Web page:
What comes to mind when you think about how to increase your life expectancy? The first things that most of us think of are exercise, healthy food, and good genes. And that makes sense -- these are some of the baseline factors that keep our bodies running and give us a fighting chance to live longer.
But there’s another deeply important factor in living longer: social and community life. This is a core piece of what makes a healthy life for many seniors, and is scientifically proven to increase life spans.
In his book Outliers, Malcolm Gladwell tells the story of how this discovery first took place within the science community. He sets the scene of a 1950s town in Pennsylvania called Roseto, built and inhabited by southern Italian immigrants. A physician named Stewart Wolf was drawn to study Roseto’s inhabitants after finding that hardly any of them ever died of heart disease or other causes besides natural old age. Ruling out the typical causes of good health -- genetic factors (the townspeople’s relatives living in other communities were not nearly as healthy), good diet (these folks admittedly ate fatty foods), and good exercise (they weren’t particularly inclined to this either), Wolf was stumped as to what made Rosetans able to live so long.
He continued to seek answers as to what made this group of people different, and found answers in their community life. He took note of the little social interactions everyone experienced throughout the day, the friendliness with which people treated one another, and the way that elders were connected to the greater community, receiving respect and help from younger generations. It turns out that this feeling of community and companionship was actually extending people’s lives.
Since this revelation, it has become widely known that social life and community is crucial in the upkeep of mental and physical health for seniors. Scientists have observed strong links between healthy social lives and decreased risk of physical health issues -- such as inflammation and hypertension -- as well as a link to longer lives in general (Yang et al.). Naturally, healthy social interactions result in increased mental health as well -- this is especially crucial in old age, when mental health controls not just mood but also cognitive sharpness.
We certainly can’t all live in a situation like that of 1950’s Roseto, and social isolation presents a significant problem to seniors across our country today. But there are many actions we can take here and now to make Bergen County a community where our elders can live longer, continue to thrive, and feel socially connected.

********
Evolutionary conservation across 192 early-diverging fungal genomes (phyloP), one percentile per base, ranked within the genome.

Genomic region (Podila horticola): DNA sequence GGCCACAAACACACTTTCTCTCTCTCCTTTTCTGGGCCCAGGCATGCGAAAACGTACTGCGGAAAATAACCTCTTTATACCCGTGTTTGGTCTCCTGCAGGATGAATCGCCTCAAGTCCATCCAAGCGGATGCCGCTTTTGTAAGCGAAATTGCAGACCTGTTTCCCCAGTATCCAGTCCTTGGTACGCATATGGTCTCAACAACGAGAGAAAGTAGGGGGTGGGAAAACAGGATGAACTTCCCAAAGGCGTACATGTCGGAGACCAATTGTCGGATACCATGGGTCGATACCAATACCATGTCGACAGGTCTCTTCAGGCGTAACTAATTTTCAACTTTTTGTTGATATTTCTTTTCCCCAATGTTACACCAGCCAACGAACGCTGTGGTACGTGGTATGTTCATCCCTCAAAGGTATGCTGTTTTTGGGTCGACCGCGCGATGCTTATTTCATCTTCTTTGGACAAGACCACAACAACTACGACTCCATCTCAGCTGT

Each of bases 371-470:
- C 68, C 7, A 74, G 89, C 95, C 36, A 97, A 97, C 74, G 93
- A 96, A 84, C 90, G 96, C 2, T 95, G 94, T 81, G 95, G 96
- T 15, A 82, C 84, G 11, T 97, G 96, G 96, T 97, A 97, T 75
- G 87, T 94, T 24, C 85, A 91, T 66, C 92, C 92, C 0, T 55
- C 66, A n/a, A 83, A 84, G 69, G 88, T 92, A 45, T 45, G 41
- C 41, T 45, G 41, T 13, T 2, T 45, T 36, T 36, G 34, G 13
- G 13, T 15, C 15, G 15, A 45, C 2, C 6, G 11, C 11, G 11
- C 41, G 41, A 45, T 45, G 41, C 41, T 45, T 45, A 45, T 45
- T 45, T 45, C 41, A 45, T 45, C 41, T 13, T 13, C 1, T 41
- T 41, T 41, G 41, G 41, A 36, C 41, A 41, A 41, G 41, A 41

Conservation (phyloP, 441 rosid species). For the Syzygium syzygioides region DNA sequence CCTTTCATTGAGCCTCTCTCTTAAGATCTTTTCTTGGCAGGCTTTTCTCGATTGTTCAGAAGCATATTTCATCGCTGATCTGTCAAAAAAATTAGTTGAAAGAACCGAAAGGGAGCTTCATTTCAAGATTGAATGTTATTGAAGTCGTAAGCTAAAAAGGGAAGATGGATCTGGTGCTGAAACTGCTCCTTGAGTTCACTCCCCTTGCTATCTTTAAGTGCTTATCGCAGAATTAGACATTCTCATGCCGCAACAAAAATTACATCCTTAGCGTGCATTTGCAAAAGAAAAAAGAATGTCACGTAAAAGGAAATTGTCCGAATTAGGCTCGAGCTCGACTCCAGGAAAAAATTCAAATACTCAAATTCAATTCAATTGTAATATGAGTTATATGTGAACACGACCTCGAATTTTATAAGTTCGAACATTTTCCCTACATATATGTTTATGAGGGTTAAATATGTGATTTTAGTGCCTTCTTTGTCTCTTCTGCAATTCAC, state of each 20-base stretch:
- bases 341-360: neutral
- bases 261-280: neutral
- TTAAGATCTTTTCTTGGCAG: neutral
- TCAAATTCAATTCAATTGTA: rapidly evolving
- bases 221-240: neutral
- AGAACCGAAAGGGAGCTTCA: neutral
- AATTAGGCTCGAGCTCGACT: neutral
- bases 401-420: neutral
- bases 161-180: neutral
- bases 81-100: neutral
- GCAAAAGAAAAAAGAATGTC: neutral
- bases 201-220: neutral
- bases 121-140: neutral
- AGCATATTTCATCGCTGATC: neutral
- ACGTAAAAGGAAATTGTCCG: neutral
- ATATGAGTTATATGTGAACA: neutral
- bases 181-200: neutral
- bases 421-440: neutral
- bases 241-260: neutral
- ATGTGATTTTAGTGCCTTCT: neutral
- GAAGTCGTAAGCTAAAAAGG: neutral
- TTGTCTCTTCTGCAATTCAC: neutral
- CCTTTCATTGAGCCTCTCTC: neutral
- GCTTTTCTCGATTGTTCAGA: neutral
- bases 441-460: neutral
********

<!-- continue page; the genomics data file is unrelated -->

The Bergen Volunteers CHEER program has been working in this spirit for 65 years. This program is more than just assistance with errands, and deliveries of food and prescriptions -- it’s a crucial way for us to connect with our elders, bringing friendship and socialization into their lives.
With CHEER, Seniors enjoy the companionship and conversation they deserve and are able to feel more plugged in to their community. Sometimes just reading the newspaper with a volunteer and processing the goings-on of the world together can make a world of difference for our clients. A wellness check where a client knows they have a friend looking out for their long-term wellbeing can be similarly comforting. These small instances of companionship and community can undoubtedly improve our seniors’ health, life expectancy, and quality of life.
Do you want in on this cause? We encourage you to join us at CHEER, and take part in creating better lives for our elders in Bergen County! If you are interested in joining CHEER as a volunteer or to recommend someone to receive the program’s services, please visit: www.bergenvolunteers.org/programs or contact Michele at email@example.com.
Gladwell, Malcolm. Outliers: The Story of Success. Little, Brown and Co., 2008.
Yang, Yang Claire et al. “Social relationships and physiological determinants of longevity across the human life span.” Proceedings of the National Academy of Sciences of the United States of America vol. 113,3 (2016): 578-83. doi:10.1073/pnas.1511085112